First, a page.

Stretching from the last Andean foothills to Brazil, Paraguay and Argentina, Bolivia’s Eastern Lowlands – the Llanos Orientales – form a vast and sparsely populated plain. The areas varied ecosystems range from Amazonian rainforest in the north, through broad savannahs and tropical dry forest in the centre, to the immense wetlands of the Pantanal in the far east and the arid Chaco to the south. Rich in natural resources, the region’s economy has in recent years become the most important in the country, fuelled by oil and gas reserves, cattle-ranching and massive agricultural development. Its attractions are diverse, from the vibrant city of Santa Cruz to wildlife-rich Parque Nacional Amboró and the fascinating former Jesuit missions of Chiquitos.
At the centre of the Lowlands’ economic boom is Santa Cruz, the lively tropical regional capital, which in just a few decades has been transformed from an isolated provincial backwater into a booming modern metropolis with a brash commercial outlook utterly distinct from the reserved cities of the Bolivian highlands. The city has few conventional tourist attractions, but is a crucial transport hub and the ideal base for exploring the surrounding area, where much of the beautiful natural environment survives, despite the ravages of deforestation and development.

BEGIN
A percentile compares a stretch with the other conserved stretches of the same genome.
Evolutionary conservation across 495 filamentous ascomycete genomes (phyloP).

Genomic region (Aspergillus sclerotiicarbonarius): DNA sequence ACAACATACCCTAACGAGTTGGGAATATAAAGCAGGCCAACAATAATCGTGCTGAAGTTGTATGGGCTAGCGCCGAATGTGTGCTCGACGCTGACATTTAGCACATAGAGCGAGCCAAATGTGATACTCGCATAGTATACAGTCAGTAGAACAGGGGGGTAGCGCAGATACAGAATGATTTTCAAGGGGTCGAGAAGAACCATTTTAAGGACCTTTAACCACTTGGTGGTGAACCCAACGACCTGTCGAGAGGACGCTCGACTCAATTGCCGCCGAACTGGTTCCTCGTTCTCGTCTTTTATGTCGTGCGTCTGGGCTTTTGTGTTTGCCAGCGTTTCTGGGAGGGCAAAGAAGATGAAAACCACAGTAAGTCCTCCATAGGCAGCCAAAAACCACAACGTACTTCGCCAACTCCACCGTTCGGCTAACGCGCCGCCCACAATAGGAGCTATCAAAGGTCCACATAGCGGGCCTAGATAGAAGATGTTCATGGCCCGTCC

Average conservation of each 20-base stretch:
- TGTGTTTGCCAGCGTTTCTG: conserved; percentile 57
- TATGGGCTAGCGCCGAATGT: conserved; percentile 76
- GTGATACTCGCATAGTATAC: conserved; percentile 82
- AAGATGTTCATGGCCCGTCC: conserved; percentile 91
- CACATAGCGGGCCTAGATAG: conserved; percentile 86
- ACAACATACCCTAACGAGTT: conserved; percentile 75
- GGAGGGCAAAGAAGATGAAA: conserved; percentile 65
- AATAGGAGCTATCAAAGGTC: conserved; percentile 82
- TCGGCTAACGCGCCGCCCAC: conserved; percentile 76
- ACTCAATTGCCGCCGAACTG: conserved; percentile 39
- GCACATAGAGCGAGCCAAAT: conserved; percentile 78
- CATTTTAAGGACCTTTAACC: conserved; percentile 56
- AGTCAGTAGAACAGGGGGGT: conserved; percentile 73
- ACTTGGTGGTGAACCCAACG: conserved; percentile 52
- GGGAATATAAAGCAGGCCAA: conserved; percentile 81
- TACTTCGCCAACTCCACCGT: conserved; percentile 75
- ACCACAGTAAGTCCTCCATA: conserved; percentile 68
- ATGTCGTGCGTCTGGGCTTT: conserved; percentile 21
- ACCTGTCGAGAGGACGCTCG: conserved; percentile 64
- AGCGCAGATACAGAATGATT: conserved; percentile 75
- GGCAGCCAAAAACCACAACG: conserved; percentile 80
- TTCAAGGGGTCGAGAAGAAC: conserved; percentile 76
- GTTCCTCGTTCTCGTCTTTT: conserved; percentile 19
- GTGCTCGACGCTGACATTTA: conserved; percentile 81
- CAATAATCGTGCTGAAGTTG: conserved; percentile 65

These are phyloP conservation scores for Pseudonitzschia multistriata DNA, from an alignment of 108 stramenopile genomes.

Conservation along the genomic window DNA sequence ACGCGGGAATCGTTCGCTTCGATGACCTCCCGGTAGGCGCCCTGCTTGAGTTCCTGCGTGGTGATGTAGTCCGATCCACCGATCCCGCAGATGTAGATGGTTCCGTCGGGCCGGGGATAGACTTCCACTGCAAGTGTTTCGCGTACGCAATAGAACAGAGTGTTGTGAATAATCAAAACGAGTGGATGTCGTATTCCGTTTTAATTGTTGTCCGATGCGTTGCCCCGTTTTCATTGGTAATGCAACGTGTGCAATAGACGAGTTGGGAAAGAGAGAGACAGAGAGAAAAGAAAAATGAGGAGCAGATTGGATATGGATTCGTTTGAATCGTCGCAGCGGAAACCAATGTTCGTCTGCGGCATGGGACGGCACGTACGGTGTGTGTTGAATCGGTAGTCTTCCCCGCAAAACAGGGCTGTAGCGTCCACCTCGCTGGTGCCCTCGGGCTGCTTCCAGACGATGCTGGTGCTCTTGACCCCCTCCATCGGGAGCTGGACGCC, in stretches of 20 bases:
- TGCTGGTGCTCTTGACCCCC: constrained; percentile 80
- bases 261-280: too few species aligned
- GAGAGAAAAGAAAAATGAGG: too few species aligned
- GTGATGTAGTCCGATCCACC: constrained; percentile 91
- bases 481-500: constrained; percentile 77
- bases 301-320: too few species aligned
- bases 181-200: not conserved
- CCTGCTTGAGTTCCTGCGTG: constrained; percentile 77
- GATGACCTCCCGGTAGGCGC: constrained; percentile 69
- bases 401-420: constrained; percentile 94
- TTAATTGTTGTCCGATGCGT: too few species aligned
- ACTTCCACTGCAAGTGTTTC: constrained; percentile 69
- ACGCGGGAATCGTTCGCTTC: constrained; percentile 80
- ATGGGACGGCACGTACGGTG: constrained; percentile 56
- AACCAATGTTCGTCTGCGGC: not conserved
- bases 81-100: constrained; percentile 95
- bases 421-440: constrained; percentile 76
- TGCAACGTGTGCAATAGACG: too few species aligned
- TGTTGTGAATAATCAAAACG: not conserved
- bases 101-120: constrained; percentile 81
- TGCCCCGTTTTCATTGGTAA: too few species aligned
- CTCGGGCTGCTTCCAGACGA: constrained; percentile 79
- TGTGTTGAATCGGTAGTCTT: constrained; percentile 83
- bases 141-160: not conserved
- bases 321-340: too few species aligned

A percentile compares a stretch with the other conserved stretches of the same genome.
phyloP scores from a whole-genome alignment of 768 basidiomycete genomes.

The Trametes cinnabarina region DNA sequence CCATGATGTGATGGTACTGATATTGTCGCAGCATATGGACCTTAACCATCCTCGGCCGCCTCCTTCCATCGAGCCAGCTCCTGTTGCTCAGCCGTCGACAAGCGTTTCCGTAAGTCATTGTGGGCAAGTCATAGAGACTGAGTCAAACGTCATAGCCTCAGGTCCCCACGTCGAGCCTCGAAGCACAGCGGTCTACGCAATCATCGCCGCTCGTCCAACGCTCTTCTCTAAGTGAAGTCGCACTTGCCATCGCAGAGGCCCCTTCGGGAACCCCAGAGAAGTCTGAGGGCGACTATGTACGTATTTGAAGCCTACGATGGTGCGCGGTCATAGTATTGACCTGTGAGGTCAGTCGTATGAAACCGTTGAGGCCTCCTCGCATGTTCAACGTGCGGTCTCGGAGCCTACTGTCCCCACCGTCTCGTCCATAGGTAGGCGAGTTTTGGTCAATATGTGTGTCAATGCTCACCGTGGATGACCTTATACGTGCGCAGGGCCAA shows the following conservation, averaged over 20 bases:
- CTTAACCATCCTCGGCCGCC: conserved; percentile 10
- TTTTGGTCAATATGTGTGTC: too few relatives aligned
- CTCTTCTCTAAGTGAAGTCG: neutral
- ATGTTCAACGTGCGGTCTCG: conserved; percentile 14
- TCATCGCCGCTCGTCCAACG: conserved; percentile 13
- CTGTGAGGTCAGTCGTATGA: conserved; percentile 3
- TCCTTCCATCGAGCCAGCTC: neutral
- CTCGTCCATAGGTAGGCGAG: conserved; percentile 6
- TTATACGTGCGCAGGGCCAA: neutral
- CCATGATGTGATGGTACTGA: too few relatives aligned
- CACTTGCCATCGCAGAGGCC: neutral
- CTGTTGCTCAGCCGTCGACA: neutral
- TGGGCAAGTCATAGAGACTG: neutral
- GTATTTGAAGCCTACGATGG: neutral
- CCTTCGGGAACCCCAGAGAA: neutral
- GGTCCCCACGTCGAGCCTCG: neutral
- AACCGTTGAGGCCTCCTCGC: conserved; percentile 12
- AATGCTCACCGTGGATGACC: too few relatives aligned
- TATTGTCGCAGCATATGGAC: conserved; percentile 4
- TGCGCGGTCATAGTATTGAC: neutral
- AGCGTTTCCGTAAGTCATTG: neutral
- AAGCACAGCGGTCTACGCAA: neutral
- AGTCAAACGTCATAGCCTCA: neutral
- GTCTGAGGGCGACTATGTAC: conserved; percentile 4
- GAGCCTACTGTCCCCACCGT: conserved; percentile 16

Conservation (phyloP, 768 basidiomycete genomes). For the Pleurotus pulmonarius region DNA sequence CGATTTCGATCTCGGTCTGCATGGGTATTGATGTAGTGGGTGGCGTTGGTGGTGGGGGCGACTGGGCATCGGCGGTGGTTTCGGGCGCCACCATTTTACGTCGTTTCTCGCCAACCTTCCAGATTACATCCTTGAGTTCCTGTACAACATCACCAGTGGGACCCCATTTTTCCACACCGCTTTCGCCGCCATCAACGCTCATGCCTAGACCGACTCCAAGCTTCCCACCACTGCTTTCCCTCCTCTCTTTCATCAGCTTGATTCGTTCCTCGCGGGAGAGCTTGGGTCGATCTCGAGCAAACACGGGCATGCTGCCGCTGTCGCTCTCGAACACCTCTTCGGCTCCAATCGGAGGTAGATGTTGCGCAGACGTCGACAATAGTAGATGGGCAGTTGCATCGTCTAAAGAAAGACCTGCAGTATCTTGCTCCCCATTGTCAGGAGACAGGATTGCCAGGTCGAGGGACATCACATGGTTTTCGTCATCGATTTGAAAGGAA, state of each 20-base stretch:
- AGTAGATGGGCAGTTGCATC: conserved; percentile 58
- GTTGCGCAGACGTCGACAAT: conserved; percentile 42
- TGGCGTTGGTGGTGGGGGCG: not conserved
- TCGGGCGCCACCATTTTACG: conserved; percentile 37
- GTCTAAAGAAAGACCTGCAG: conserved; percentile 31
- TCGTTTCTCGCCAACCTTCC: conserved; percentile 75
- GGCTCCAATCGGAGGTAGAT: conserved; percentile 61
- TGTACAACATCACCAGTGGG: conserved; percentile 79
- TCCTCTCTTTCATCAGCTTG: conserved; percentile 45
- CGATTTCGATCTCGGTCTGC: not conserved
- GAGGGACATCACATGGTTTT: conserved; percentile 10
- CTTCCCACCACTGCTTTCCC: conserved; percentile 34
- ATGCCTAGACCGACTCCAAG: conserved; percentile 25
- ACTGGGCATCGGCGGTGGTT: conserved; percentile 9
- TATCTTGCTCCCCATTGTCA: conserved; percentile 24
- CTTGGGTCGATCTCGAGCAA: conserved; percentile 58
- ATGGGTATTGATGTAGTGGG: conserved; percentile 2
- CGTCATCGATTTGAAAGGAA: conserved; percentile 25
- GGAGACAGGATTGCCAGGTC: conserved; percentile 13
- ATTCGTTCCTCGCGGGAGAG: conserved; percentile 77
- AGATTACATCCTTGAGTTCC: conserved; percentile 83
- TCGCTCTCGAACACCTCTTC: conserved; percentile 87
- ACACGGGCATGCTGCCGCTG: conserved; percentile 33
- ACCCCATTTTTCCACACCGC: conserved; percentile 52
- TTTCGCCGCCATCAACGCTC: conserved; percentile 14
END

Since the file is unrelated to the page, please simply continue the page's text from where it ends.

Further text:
About 40km west, the exceptionally biodiverse rainforests that cover the easternmost foothills of the Andes are protected by the Parque Nacional Amboró. The beautiful cloudforest that covers the upper regions of Amboró can be visited from Samaipata, an idyllic resort town and home to the intriguing pre-Inca archeological site El Fuerte. From Samaipata, you can also head further southwest through the Andean foothills to the town of Vallegrande and the hamlet of La Higuera, which witnessed the last desperate guerrilla campaign of Che Guevara, who was killed here in 1967.
East of Santa Cruz the railway to Brazil passes through the broad forested plains of Chiquitos, whose beautiful Jesuit mission churches played a crucial role in Spanish colonial history, when a handful of priests established a semi-autonomous theocratic state in the midst of the wilderness. In the remote far north of the region, accessible only by air or an extremely arduous overland journey, Parque Nacional Noel Kempff Mercado is perhaps the most beautiful and pristine of Bolivia’s protected rainforest areas, combining dramatic scenery with unparalleled wildlife-spotting opportunities. Finally, south of Santa Cruz stretches the vast and inhospitable Chaco, an arid wilderness of dense thorn and scrub, reaching south to Argentina and Paraguay.